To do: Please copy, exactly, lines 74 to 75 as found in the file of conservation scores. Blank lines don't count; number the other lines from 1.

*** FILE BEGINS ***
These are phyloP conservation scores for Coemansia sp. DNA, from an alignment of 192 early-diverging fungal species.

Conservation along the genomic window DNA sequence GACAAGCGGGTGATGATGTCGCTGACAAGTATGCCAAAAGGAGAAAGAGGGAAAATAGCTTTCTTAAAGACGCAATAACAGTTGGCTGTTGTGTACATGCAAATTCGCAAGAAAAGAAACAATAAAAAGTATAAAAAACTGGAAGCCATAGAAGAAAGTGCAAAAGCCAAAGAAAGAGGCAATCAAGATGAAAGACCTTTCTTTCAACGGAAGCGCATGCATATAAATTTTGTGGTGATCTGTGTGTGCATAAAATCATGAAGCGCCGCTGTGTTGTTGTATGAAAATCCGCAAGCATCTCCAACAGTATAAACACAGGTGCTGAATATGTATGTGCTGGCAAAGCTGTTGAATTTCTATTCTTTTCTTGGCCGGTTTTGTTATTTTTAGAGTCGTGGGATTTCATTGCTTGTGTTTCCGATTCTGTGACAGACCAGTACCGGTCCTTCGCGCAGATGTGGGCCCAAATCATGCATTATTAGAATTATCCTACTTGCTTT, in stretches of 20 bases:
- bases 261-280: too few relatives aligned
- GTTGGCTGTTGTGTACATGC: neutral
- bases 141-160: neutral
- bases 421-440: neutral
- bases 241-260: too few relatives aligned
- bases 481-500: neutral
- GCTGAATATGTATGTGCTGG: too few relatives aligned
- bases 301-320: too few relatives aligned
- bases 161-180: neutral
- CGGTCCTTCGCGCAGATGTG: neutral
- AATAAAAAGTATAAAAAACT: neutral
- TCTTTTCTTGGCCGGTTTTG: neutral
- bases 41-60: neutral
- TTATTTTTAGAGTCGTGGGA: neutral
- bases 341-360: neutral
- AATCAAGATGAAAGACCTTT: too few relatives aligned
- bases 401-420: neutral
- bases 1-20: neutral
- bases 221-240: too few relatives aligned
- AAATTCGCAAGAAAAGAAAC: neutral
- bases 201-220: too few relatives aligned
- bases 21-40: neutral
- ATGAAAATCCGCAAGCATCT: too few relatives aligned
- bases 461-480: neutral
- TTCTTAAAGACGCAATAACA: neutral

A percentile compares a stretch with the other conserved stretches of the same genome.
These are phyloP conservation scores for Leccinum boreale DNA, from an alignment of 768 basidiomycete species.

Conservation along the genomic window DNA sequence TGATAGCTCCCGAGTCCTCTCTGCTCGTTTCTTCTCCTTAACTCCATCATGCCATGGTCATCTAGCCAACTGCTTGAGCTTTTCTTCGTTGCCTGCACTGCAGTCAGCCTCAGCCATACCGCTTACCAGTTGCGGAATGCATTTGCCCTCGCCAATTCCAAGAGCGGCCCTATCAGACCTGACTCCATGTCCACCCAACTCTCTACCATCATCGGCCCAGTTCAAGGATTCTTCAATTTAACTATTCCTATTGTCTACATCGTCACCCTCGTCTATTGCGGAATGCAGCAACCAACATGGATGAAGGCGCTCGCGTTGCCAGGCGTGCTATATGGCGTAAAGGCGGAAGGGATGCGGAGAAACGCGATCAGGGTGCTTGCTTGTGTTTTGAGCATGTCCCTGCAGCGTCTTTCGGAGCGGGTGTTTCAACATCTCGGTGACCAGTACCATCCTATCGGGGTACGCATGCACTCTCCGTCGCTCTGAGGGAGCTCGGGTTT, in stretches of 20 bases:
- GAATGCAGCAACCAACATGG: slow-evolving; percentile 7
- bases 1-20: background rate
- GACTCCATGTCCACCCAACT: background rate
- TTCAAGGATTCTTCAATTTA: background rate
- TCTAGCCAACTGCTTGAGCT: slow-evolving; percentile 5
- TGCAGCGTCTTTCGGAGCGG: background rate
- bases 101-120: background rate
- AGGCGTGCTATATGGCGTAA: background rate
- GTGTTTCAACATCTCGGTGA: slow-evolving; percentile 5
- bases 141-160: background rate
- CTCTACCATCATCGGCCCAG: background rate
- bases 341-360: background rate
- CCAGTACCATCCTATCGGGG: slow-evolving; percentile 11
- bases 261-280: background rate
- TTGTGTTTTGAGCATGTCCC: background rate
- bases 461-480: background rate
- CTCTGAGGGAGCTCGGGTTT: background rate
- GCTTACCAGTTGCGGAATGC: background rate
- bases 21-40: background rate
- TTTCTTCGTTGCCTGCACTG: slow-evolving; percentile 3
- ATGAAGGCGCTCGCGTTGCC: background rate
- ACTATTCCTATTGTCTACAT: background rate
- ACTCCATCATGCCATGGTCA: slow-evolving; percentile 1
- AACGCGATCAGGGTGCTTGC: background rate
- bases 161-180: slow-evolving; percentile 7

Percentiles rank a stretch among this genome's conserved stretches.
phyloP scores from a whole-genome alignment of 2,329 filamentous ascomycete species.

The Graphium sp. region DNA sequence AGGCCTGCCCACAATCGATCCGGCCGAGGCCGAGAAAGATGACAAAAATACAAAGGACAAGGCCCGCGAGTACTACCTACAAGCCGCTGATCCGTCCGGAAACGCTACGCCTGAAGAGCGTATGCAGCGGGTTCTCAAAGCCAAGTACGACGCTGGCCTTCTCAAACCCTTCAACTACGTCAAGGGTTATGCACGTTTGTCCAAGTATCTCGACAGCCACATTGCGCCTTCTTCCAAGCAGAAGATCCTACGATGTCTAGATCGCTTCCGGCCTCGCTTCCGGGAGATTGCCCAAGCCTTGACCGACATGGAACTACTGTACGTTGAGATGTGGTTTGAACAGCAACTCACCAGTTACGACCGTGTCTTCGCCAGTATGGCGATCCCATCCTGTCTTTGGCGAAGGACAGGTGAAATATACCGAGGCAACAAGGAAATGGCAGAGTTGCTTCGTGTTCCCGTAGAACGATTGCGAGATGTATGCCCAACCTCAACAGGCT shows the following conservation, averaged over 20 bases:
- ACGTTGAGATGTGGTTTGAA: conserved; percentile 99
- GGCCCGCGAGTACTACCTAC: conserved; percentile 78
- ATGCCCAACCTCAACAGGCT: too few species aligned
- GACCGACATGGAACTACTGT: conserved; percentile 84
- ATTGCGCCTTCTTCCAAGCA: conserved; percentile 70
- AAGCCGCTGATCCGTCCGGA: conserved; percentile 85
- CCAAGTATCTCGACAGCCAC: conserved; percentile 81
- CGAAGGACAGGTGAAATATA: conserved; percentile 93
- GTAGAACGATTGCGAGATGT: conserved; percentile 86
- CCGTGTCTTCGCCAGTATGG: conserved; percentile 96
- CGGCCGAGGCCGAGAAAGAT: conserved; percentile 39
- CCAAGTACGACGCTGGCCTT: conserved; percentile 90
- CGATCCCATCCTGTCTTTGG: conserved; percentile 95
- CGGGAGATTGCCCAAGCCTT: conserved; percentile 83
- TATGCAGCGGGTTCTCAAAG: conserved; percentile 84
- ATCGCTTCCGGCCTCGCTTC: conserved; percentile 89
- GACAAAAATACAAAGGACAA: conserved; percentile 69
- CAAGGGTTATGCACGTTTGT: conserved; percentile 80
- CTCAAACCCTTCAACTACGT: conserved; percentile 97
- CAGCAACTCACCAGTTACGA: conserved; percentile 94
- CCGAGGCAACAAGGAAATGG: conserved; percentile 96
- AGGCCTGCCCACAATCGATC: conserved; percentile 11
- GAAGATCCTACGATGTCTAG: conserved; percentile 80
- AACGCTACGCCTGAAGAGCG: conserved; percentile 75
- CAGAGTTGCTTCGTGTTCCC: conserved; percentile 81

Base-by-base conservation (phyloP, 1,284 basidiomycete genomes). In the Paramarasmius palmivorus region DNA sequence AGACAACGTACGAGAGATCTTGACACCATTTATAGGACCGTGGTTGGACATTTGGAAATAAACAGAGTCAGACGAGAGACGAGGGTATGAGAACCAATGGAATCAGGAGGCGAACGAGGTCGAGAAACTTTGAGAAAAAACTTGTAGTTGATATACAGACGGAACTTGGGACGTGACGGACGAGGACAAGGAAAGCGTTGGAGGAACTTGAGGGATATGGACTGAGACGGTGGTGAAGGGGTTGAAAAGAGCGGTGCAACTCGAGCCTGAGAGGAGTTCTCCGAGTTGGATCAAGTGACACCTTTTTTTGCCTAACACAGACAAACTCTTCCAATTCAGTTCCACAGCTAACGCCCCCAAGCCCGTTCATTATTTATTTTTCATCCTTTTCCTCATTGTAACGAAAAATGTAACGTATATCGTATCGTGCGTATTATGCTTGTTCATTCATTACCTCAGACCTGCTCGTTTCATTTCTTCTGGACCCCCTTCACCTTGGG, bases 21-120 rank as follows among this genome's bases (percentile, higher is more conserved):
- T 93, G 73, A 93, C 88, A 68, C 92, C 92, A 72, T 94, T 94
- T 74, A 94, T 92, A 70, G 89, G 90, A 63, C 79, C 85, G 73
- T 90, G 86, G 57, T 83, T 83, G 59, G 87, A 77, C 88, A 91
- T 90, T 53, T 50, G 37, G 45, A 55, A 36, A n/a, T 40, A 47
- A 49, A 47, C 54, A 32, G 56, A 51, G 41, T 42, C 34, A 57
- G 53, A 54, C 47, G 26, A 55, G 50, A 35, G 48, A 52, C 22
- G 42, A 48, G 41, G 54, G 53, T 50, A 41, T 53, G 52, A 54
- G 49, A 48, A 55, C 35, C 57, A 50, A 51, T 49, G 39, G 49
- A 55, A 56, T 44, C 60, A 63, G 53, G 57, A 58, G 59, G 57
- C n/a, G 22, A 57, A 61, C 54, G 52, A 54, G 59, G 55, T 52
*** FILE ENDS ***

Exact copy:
- ATCGCTTCCGGCCTCGCTTC: conserved; percentile 89
- GACAAAAATACAAAGGACAA: conserved; percentile 69